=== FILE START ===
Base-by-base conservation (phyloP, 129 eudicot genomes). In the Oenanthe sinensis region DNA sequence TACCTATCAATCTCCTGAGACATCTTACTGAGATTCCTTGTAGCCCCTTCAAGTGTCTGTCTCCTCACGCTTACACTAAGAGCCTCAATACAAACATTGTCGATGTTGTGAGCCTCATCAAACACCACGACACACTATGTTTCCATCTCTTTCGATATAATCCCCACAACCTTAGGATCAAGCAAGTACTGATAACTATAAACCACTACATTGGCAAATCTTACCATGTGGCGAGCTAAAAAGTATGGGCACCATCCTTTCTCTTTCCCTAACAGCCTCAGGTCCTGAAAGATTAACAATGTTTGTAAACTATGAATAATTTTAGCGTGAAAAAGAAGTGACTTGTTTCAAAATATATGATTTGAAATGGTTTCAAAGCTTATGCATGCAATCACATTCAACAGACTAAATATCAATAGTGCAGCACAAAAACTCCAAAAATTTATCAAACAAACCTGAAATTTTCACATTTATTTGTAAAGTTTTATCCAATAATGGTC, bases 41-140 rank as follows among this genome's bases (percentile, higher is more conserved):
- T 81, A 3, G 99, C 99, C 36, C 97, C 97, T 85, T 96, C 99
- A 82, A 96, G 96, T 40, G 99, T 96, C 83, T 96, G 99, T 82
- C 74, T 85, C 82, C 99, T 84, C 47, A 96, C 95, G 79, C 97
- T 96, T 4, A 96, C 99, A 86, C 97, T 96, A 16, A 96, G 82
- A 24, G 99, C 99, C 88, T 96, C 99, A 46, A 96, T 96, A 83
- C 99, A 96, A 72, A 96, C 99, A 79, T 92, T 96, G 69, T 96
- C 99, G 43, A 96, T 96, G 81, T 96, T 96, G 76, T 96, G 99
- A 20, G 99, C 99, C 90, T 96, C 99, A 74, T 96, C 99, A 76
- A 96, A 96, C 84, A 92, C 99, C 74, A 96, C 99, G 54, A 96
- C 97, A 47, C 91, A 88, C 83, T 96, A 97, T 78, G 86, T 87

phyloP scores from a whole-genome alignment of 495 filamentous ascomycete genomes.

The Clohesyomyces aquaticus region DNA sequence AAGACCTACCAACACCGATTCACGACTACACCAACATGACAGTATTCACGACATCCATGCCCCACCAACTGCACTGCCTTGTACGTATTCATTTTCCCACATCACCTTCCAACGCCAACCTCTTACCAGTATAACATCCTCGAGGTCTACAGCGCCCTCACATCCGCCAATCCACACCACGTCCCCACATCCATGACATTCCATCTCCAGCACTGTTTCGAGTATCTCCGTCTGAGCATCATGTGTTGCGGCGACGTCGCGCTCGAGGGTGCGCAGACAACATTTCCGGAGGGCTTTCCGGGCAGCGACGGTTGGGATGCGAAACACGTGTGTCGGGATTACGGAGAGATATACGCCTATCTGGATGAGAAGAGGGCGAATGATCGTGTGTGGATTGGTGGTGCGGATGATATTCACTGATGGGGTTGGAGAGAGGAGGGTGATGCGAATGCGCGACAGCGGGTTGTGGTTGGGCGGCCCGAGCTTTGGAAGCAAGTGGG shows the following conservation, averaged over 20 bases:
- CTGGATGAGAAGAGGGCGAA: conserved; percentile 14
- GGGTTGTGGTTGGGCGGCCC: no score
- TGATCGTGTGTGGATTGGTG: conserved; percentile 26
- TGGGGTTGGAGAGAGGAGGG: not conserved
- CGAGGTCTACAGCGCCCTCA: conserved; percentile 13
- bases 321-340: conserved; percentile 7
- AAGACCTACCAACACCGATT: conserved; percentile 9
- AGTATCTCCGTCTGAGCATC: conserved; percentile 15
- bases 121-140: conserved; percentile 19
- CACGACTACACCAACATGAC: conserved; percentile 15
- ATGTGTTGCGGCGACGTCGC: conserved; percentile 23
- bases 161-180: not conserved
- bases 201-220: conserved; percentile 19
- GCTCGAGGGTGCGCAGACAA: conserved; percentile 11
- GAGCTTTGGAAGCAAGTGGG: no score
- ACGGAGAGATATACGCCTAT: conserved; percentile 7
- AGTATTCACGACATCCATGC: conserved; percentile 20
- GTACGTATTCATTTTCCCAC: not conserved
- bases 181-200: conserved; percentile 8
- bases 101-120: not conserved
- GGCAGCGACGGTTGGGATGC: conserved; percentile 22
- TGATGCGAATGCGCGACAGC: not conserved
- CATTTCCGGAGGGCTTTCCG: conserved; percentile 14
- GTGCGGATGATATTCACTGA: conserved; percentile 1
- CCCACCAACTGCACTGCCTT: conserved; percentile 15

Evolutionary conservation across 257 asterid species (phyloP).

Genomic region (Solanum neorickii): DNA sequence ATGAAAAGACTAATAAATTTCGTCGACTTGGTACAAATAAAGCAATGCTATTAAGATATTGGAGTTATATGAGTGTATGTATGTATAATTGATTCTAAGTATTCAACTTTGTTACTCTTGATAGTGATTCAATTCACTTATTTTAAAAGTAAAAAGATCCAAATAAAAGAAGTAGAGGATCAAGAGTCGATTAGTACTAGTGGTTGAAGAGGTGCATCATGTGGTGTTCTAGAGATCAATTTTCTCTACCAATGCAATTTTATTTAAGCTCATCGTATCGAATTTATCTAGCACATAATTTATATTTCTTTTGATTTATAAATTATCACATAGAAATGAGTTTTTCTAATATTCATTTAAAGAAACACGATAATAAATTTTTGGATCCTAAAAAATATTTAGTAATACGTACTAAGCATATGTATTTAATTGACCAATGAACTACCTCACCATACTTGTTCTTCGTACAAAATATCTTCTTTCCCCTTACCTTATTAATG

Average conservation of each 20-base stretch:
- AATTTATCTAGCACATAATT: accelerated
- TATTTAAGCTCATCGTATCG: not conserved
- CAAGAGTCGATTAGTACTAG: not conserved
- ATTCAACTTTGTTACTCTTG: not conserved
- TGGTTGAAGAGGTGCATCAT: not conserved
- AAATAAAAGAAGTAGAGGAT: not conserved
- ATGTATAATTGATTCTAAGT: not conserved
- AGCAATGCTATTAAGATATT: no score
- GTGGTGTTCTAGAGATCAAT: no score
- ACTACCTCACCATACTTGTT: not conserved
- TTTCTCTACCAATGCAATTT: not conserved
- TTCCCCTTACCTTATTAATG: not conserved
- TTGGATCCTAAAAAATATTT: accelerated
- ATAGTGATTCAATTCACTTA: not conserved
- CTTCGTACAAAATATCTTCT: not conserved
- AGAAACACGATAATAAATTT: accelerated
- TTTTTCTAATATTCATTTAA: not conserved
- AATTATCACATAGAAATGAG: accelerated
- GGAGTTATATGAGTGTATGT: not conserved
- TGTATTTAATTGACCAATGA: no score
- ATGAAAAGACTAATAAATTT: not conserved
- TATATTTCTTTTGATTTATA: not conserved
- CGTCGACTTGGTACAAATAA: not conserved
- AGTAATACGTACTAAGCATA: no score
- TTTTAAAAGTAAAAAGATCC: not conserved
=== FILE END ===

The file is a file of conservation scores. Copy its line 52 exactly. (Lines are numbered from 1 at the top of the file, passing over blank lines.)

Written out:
- TTTCTCTACCAATGCAATTT: not conserved